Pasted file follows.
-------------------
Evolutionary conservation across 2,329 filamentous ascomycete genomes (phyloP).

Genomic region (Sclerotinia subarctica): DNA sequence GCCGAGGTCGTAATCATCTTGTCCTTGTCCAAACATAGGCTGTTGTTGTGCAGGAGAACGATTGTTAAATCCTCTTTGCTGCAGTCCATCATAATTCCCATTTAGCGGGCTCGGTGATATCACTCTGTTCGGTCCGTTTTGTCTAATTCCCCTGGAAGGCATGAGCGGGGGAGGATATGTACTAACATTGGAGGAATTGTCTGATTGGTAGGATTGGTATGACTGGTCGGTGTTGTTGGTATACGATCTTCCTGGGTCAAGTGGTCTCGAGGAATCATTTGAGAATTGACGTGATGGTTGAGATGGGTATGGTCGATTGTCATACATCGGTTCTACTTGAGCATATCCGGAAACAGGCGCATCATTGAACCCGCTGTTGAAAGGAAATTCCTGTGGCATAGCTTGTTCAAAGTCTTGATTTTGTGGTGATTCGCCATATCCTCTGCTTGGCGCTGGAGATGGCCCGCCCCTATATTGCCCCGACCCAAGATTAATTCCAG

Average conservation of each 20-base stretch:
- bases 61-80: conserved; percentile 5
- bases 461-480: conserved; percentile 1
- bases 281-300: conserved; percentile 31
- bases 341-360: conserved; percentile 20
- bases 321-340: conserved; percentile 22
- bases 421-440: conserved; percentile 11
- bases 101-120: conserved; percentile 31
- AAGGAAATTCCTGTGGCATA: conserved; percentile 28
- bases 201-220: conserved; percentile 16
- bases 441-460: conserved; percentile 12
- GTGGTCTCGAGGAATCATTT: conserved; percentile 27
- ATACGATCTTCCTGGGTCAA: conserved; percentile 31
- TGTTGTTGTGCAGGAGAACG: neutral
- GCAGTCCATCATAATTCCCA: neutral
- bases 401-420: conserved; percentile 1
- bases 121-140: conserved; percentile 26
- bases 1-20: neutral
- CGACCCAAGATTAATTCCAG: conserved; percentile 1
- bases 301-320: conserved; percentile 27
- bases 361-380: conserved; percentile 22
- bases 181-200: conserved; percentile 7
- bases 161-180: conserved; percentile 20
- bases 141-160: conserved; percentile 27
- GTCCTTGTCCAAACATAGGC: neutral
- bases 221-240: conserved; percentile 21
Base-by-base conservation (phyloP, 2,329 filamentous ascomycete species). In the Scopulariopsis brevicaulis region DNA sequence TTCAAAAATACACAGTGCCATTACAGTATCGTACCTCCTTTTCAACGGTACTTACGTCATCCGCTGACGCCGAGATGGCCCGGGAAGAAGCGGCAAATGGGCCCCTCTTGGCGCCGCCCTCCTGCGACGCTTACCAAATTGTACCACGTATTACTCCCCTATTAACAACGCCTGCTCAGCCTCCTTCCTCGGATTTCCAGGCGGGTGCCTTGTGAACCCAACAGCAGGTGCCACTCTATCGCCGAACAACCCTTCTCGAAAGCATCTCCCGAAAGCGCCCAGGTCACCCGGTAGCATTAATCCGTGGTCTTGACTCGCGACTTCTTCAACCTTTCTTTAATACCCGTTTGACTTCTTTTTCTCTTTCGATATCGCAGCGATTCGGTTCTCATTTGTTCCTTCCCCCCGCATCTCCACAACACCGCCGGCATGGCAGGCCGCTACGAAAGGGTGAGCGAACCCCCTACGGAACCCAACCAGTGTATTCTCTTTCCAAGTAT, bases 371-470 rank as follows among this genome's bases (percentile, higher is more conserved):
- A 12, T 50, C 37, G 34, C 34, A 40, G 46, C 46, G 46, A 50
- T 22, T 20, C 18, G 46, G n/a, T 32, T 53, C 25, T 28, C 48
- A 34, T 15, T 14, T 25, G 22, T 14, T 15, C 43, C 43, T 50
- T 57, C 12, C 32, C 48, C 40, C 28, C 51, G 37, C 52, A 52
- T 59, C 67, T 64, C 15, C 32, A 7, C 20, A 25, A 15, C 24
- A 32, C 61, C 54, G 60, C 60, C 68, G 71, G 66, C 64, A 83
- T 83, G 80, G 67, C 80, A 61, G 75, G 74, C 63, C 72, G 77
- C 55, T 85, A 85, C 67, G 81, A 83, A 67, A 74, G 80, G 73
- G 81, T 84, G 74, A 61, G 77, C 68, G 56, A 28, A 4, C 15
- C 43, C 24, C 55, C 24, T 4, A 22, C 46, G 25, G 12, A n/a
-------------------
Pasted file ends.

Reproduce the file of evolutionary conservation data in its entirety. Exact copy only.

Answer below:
Evolutionary conservation across 2,329 filamentous ascomycete genomes (phyloP).

Genomic region (Sclerotinia subarctica): DNA sequence GCCGAGGTCGTAATCATCTTGTCCTTGTCCAAACATAGGCTGTTGTTGTGCAGGAGAACGATTGTTAAATCCTCTTTGCTGCAGTCCATCATAATTCCCATTTAGCGGGCTCGGTGATATCACTCTGTTCGGTCCGTTTTGTCTAATTCCCCTGGAAGGCATGAGCGGGGGAGGATATGTACTAACATTGGAGGAATTGTCTGATTGGTAGGATTGGTATGACTGGTCGGTGTTGTTGGTATACGATCTTCCTGGGTCAAGTGGTCTCGAGGAATCATTTGAGAATTGACGTGATGGTTGAGATGGGTATGGTCGATTGTCATACATCGGTTCTACTTGAGCATATCCGGAAACAGGCGCATCATTGAACCCGCTGTTGAAAGGAAATTCCTGTGGCATAGCTTGTTCAAAGTCTTGATTTTGTGGTGATTCGCCATATCCTCTGCTTGGCGCTGGAGATGGCCCGCCCCTATATTGCCCCGACCCAAGATTAATTCCAG

Average conservation of each 20-base stretch:
- bases 61-80: conserved; percentile 5
- bases 461-480: conserved; percentile 1
- bases 281-300: conserved; percentile 31
- bases 341-360: conserved; percentile 20
- bases 321-340: conserved; percentile 22
- bases 421-440: conserved; percentile 11
- bases 101-120: conserved; percentile 31
- AAGGAAATTCCTGTGGCATA: conserved; percentile 28
- bases 201-220: conserved; percentile 16
- bases 441-460: conserved; percentile 12
- GTGGTCTCGAGGAATCATTT: conserved; percentile 27
- ATACGATCTTCCTGGGTCAA: conserved; percentile 31
- TGTTGTTGTGCAGGAGAACG: neutral
- GCAGTCCATCATAATTCCCA: neutral
- bases 401-420: conserved; percentile 1
- bases 121-140: conserved; percentile 26
- bases 1-20: neutral
- CGACCCAAGATTAATTCCAG: conserved; percentile 1
- bases 301-320: conserved; percentile 27
- bases 361-380: conserved; percentile 22
- bases 181-200: conserved; percentile 7
- bases 161-180: conserved; percentile 20
- bases 141-160: conserved; percentile 27
- GTCCTTGTCCAAACATAGGC: neutral
- bases 221-240: conserved; percentile 21
Base-by-base conservation (phyloP, 2,329 filamentous ascomycete species). In the Scopulariopsis brevicaulis region DNA sequence TTCAAAAATACACAGTGCCATTACAGTATCGTACCTCCTTTTCAACGGTACTTACGTCATCCGCTGACGCCGAGATGGCCCGGGAAGAAGCGGCAAATGGGCCCCTCTTGGCGCCGCCCTCCTGCGACGCTTACCAAATTGTACCACGTATTACTCCCCTATTAACAACGCCTGCTCAGCCTCCTTCCTCGGATTTCCAGGCGGGTGCCTTGTGAACCCAACAGCAGGTGCCACTCTATCGCCGAACAACCCTTCTCGAAAGCATCTCCCGAAAGCGCCCAGGTCACCCGGTAGCATTAATCCGTGGTCTTGACTCGCGACTTCTTCAACCTTTCTTTAATACCCGTTTGACTTCTTTTTCTCTTTCGATATCGCAGCGATTCGGTTCTCATTTGTTCCTTCCCCCCGCATCTCCACAACACCGCCGGCATGGCAGGCCGCTACGAAAGGGTGAGCGAACCCCCTACGGAACCCAACCAGTGTATTCTCTTTCCAAGTAT, bases 371-470 rank as follows among this genome's bases (percentile, higher is more conserved):
- A 12, T 50, C 37, G 34, C 34, A 40, G 46, C 46, G 46, A 50
- T 22, T 20, C 18, G 46, G n/a, T 32, T 53, C 25, T 28, C 48
- A 34, T 15, T 14, T 25, G 22, T 14, T 15, C 43, C 43, T 50
- T 57, C 12, C 32, C 48, C 40, C 28, C 51, G 37, C 52, A 52
- T 59, C 67, T 64, C 15, C 32, A 7, C 20, A 25, A 15, C 24
- A 32, C 61, C 54, G 60, C 60, C 68, G 71, G 66, C 64, A 83
- T 83, G 80, G 67, C 80, A 61, G 75, G 74, C 63, C 72, G 77
- C 55, T 85, A 85, C 67, G 81, A 83, A 67, A 74, G 80, G 73
- G 81, T 84, G 74, A 61, G 77, C 68, G 56, A 28, A 4, C 15
- C 43, C 24, C 55, C 24, T 4, A 22, C 46, G 25, G 12, A n/a